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We here describe the identification of the novel human leukocyte antigen (HLA) allele HLA-B*5719, which has been detected in a Ugandan individual in the course of sequencing-based HLA class I typing. Sequencing was performed for exons 2 and 3 after haplotype-specific amplification as previously described  using an Applied Biosystems 3730 sequencer and revealed the HLA type A*30CWTA, *34WM; B*4201, *5719.
The name B*5719 was officially assigned by the WHO Nomenclature Committee in August 2008. This follows the agreed policy that, subject to the conditions stated in the most recent Nomenclature Report , names will be assigned to new sequences as they are identified. Lists of such new names will be published in the next WHO Nomenclature Report bone marrow donor. The nucleotide sequence is available in the EMBL, GenBank and DDBJ Nucleotide sequence databases under the accession number FM207448.
The new allele differs from HLA-B*5701 by a non-synonymous G to T nucleotide exchange at position 539 in exon 3 (Figure 1A), replacing Leucin by Arginin at amino acid at position 156 in the α2 domain (Figure 1B).
The amino acid variation at position 156 distinguishing HLA-B*4402 (Asparagine 156) from HLA-B*4403 (Leucin 156) was found to be associated with a severe alloreactivity after allogeneic hematopoietic stem cell transplantation . Although the peptide binding motif of these two B*44 alleles has been shown to be identical, B*4403 presents more unique peptides than B*4402. By X-ray crystallography it could be demonstrated that Leucin 156 is widening the peptide binding cleft causing a less stringent peptide binding allowing the accommodation of more peptides .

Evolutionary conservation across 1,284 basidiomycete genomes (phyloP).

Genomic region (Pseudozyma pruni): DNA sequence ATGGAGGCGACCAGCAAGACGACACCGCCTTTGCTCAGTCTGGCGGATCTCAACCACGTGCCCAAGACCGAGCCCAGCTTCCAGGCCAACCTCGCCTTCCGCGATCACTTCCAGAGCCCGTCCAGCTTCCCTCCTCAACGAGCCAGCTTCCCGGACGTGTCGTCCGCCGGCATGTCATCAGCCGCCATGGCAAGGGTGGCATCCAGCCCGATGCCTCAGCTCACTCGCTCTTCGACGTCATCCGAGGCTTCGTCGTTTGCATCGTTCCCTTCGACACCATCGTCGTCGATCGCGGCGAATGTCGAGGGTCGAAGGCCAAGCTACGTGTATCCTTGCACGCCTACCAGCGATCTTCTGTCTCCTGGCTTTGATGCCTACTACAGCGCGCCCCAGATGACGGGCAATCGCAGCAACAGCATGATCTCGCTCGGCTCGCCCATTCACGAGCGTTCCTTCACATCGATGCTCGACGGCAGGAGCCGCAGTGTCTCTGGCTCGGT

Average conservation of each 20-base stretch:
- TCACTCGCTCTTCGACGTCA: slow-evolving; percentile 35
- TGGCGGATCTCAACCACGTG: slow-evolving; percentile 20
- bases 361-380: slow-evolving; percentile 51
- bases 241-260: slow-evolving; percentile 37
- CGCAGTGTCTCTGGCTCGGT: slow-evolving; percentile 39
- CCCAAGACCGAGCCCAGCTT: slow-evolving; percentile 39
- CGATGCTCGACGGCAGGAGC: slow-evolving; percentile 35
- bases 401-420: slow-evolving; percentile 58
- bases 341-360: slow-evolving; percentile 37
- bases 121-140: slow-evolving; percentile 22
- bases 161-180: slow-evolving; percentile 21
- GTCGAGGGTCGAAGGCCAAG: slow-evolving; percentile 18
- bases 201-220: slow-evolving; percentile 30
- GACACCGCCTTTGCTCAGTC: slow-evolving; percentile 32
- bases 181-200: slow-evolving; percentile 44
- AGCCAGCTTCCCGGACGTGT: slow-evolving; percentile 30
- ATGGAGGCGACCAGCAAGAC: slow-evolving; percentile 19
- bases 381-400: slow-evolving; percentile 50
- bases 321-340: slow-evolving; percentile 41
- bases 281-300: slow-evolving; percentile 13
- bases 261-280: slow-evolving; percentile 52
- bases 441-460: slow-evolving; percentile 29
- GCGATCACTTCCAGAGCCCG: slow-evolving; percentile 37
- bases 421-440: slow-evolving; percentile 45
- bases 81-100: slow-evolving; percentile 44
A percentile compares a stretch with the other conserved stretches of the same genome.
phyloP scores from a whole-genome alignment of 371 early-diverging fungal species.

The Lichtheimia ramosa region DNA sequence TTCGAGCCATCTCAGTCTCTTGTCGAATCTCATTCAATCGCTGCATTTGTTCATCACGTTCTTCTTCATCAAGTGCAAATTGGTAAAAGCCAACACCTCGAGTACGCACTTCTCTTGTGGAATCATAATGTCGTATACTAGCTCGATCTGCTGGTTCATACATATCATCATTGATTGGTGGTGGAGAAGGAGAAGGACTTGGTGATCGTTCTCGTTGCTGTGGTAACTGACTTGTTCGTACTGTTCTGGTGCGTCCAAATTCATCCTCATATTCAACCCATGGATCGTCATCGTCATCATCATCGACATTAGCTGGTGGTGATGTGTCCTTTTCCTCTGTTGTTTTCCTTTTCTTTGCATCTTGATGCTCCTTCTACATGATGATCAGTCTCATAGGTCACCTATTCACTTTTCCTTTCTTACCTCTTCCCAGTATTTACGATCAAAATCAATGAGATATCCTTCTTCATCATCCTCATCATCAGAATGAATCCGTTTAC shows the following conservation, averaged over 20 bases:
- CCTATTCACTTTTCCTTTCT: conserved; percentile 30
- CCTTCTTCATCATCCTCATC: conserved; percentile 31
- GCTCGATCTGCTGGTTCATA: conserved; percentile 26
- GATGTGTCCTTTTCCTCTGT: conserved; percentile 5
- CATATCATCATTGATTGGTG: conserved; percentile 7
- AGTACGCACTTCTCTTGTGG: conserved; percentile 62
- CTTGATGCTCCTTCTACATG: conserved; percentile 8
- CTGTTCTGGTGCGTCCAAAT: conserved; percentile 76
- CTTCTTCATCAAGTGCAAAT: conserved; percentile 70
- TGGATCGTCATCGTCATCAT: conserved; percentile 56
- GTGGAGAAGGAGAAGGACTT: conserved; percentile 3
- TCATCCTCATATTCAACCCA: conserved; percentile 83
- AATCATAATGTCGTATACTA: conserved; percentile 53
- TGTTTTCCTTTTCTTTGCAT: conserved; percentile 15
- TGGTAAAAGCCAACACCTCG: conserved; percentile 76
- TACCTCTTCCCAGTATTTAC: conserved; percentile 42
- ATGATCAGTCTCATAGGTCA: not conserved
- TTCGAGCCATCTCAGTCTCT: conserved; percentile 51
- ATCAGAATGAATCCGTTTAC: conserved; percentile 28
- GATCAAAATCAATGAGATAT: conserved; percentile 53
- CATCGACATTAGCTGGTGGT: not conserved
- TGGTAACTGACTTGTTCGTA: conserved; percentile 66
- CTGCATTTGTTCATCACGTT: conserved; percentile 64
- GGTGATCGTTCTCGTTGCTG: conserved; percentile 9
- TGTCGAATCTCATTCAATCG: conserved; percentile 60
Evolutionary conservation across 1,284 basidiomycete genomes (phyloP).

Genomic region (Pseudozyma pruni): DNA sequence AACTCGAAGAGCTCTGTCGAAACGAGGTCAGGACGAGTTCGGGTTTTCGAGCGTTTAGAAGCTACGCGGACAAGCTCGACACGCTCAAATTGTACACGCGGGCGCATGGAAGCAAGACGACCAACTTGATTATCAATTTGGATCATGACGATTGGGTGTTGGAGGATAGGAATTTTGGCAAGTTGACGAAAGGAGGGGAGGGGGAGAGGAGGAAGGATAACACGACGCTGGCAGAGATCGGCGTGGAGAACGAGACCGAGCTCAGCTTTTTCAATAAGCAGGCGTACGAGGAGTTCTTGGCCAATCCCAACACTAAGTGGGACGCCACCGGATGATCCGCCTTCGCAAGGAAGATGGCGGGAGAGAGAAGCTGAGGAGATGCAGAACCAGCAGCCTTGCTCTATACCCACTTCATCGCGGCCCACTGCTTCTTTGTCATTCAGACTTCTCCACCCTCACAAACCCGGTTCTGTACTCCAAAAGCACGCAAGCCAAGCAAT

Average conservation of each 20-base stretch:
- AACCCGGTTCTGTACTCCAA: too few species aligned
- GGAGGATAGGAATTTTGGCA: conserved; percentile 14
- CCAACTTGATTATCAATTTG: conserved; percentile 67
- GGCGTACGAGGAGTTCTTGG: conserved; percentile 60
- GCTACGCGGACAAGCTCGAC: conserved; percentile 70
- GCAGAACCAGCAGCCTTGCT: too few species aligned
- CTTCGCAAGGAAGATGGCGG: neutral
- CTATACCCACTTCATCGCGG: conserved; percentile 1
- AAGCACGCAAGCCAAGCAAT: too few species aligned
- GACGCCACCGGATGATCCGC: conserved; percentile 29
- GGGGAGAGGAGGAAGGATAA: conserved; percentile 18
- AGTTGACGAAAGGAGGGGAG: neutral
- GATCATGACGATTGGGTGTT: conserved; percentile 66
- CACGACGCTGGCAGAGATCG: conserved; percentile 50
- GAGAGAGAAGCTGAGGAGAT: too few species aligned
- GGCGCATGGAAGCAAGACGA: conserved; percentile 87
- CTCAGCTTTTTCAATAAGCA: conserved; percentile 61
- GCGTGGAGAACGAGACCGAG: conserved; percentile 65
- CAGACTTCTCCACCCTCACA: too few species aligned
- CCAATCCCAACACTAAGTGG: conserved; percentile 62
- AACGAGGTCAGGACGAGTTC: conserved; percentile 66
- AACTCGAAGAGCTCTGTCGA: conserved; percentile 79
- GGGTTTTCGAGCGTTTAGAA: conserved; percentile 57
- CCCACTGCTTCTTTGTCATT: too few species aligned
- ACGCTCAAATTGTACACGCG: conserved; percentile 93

Based on the Risler score  describing the functional similarities of amino acids on a scale from 1 (highest similarity) to 100 (lowest similarity) the functional difference between Leucin and Arginin (24), distinguishing B*5701 from B*5719, is lower than between Asparagine and Leucin (60). While this might indicate that the variation between B*5701 and B*5719 has less influence on the peptide repertoire than it has been observed between the B*44 alleles, the central relevance of position 156 on the shape of the peptide binding cleft suggests that B*5719 should be considered a relevant mismatch to B*5701.
The authors would like to thank Murielle Verboom and Kerstin Müller for excellent technical assistance.